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Many of you reading this musing know me, some of you I have never met in person. For those who don't know, I am at the extreme end of the male height curve for someone who otherwise has no abnormal pathology affecting his height, i.e., I am "normal short." No hormonal deficiencies, no glandular problems, no bone-related issues, no dwarfism, etc. I am four foot ten inches in stature.
So, at any given time, my view of the world is always at an upward angle. Fortunately, for myself, I have also been able to turn this into an (if you'll excuse the pun) "uplifting" view of the world.
I don't really know what the scouts encountered in their reconnoiter of Canaan. (And they were, indeed, scouts or explorers. Later, as described in the haftarah, Joshua sent spies. Moses sent scouts. And there is a difference.) The Torah doesn't really tell us what they saw and encountered. I've always found that a rather interesting omission. It leaves us dependent on the reports of the scouts. And, as we know, reasonable people can certainly disagree on what they saw and encountered in the same situation. And their own life experiences will certainly contribute to their view of those encounters.
Over the years of my life, I have become somewhat desensitized (or perhaps simply accepting) of the barriers that my height causes me to encounter in everyday life. I instinctively look up when in a crowd. I know that I will often have to do something to make sure the counterperson at the deli or bakery will notice me waiting. I move aside products on the bottom shelf at the grocery store so I can use the step to help me reach something on the top shelf without complaining, and I don't feel any shame at simply asking a fellow shopper to help me out with an item that's beyond my reach. I keep stepstools nearby at home and at work. And, somewhat metaphorically, I don't see the rest of the people around me as giants (except for those who truly are of unusually tall stature. My brain seems to have learned to judge the height of others while compensating for the upward perspective!) Yet I've had almost 50 years to work this all out.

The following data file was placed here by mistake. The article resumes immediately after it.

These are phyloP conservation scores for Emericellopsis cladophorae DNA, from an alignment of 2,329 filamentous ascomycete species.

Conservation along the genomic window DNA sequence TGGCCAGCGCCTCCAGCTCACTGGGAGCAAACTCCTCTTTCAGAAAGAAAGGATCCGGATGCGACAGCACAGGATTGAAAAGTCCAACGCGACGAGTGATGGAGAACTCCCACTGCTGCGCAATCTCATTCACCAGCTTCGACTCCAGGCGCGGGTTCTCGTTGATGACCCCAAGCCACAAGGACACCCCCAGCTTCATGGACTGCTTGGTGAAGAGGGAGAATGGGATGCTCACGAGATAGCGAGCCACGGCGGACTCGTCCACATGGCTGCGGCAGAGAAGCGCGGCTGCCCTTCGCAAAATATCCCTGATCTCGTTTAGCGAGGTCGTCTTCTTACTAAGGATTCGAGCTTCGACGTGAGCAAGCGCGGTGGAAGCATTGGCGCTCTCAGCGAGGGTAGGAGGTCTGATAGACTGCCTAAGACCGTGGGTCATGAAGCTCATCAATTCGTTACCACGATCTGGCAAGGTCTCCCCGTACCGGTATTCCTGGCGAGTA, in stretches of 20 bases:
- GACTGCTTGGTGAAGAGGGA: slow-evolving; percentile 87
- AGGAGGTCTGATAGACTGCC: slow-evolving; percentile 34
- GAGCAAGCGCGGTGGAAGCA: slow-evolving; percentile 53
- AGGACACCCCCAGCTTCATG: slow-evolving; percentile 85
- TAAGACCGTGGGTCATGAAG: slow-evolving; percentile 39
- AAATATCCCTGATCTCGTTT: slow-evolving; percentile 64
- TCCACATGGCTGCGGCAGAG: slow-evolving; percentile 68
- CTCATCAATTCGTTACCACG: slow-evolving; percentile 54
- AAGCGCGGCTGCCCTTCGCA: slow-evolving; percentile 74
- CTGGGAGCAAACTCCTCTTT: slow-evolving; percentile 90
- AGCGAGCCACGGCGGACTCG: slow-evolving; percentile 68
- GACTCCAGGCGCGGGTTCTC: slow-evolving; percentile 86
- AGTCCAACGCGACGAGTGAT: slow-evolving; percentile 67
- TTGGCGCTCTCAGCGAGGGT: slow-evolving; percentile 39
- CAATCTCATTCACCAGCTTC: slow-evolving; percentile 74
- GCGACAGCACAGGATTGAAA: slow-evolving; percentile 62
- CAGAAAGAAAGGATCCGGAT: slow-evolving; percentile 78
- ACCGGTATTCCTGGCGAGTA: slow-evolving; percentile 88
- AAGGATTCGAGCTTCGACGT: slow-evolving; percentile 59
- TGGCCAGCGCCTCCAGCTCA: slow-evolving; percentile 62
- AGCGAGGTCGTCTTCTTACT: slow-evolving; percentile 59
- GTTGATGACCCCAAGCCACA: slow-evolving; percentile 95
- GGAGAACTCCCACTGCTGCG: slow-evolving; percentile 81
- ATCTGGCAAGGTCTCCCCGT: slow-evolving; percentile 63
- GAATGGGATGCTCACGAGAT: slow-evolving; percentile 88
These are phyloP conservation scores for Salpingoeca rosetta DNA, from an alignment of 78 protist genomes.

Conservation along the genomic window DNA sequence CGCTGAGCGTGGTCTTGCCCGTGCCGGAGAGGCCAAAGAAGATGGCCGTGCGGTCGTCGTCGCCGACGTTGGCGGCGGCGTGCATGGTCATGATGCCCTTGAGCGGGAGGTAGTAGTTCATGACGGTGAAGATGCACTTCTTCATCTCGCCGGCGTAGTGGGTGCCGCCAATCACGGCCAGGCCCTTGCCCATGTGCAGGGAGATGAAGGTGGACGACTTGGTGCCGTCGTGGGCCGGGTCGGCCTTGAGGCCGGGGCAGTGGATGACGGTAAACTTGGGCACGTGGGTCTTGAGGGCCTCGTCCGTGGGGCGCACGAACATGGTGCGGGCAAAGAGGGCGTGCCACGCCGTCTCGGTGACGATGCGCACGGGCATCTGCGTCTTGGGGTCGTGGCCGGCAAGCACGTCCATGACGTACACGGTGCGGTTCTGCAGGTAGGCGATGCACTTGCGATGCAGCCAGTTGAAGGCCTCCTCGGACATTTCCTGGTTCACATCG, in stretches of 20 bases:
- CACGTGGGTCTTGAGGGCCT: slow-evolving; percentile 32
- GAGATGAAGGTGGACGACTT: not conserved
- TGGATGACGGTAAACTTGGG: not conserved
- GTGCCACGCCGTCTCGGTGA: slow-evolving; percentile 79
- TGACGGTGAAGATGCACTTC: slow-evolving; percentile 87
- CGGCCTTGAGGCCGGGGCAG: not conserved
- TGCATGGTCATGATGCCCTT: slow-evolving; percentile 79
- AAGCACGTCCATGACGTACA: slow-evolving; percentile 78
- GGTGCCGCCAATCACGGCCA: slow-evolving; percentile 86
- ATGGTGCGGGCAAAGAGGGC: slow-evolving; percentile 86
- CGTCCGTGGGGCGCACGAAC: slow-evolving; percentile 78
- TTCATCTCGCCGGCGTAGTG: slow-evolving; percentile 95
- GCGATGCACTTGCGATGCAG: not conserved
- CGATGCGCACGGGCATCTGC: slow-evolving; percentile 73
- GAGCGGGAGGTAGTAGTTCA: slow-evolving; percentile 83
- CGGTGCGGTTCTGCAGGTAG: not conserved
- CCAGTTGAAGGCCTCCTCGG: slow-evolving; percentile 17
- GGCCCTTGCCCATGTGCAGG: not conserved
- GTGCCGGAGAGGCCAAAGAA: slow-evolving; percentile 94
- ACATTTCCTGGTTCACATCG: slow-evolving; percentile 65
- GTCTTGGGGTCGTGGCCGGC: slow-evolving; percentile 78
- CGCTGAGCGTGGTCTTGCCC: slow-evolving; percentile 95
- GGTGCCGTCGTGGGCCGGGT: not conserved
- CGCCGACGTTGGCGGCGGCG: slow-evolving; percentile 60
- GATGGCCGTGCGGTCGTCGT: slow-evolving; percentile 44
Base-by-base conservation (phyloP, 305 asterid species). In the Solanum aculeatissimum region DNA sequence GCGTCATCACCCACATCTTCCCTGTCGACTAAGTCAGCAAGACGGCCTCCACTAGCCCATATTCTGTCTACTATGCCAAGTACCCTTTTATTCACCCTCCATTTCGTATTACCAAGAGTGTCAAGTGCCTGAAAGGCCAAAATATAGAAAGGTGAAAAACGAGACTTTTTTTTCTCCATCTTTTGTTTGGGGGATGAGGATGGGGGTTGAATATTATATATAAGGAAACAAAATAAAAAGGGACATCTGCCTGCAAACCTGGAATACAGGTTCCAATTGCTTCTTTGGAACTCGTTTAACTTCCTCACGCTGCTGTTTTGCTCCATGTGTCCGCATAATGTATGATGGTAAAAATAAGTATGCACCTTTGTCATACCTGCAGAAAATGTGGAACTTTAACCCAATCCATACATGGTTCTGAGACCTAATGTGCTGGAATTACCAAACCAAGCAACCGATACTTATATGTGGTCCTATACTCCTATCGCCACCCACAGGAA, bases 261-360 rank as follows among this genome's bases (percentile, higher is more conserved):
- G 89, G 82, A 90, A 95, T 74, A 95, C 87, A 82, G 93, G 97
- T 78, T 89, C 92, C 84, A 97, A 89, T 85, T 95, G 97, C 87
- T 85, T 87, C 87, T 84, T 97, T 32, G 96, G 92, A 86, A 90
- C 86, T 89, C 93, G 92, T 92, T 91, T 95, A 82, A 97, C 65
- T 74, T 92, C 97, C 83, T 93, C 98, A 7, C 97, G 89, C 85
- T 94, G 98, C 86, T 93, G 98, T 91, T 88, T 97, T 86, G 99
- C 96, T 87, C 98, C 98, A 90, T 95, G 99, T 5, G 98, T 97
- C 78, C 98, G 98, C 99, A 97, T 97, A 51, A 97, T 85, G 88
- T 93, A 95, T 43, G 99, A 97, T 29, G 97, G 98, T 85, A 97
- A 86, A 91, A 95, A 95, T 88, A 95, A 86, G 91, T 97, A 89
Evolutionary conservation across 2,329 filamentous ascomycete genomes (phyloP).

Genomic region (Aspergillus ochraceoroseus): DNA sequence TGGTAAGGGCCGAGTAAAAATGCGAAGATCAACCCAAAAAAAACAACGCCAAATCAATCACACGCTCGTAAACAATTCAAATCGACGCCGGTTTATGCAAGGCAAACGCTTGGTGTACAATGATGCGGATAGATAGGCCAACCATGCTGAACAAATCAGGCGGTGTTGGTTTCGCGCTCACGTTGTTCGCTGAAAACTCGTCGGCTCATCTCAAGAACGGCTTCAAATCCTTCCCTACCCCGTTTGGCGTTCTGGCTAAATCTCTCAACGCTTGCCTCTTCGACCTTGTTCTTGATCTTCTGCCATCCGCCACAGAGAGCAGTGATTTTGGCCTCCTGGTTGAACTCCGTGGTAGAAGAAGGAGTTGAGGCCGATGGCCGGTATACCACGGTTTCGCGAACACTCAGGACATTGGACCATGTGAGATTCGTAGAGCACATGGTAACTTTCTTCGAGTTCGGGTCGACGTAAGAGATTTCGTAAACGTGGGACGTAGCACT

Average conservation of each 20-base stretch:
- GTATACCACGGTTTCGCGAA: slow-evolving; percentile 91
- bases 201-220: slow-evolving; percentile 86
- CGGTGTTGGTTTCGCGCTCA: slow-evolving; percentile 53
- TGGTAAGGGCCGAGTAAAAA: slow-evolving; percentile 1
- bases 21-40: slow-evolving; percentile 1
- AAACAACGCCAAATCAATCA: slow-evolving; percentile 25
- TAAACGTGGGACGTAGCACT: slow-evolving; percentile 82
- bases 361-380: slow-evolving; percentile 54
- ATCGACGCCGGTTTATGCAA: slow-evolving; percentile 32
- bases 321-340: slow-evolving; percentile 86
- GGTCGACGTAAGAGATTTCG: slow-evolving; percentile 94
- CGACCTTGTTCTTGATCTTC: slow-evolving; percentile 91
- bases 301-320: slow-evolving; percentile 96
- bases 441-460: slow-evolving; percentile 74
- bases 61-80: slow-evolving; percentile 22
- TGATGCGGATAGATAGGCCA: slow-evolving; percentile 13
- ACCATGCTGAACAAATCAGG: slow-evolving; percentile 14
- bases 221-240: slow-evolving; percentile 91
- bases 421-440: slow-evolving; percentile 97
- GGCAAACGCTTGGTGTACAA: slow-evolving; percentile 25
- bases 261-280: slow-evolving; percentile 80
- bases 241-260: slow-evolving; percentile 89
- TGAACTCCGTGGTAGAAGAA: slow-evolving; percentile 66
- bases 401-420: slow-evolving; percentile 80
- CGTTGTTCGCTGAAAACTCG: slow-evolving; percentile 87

The Israelite scouts had only experienced freedom from oppression for a very short time. It's not at all surprising that they would view those dwelling in Canaan as giants (whether meant metaphorically or literally.) So, as a test of faith, perhaps we do have to question its fairness.
I find it odd that I would even postulate such an idea. I have generally been supportive of the idea that the Israelites were stubborn, weak-willed and lacking in faith, despite the great miracles they had lived through and observed. Gd and Moses are right to wonder how the people can live through these miraculous acts of Gd and still lack faith (though even Moses himself demonstrates it and loses his chance to enter the promised land.) I, myself, scratch my head wondering how the Israelites can be so agnostic after experiencing what they have experienced.
The outcome of this scouting expedition was a foregone conclusion, given the track record of the Israelites, and given that they had only known freedom, and had only been experiencing Gd's miracles for a relatively short time span. That Caleb (and perhaps Joshua) experienced things a little differently only goes to show that in every group there are those more trusting, more positive, more willing to believe and have faith. Yet still, even in our own time, they are a minority, and sometimes, all too rare.
I say "perhaps Joshua" because the Torah is a little less clear on just how strong Joshua's faith was at this point. It was Caleb who spoke up first, and Joshua only spoke up later, and then only together with Caleb, and not on his own. Perhaps Joshua needed to see the example of Caleb's faith before he was willing to step out on that particular limb? And there is a significant difference between Caleb's words, and the joint declaration of Caleb and Joshua. Caleb simply says "hey, we can do this." When Joshua and Caleb speak together some verses later, they say "IF Gd is pleased with us, then we will succeed.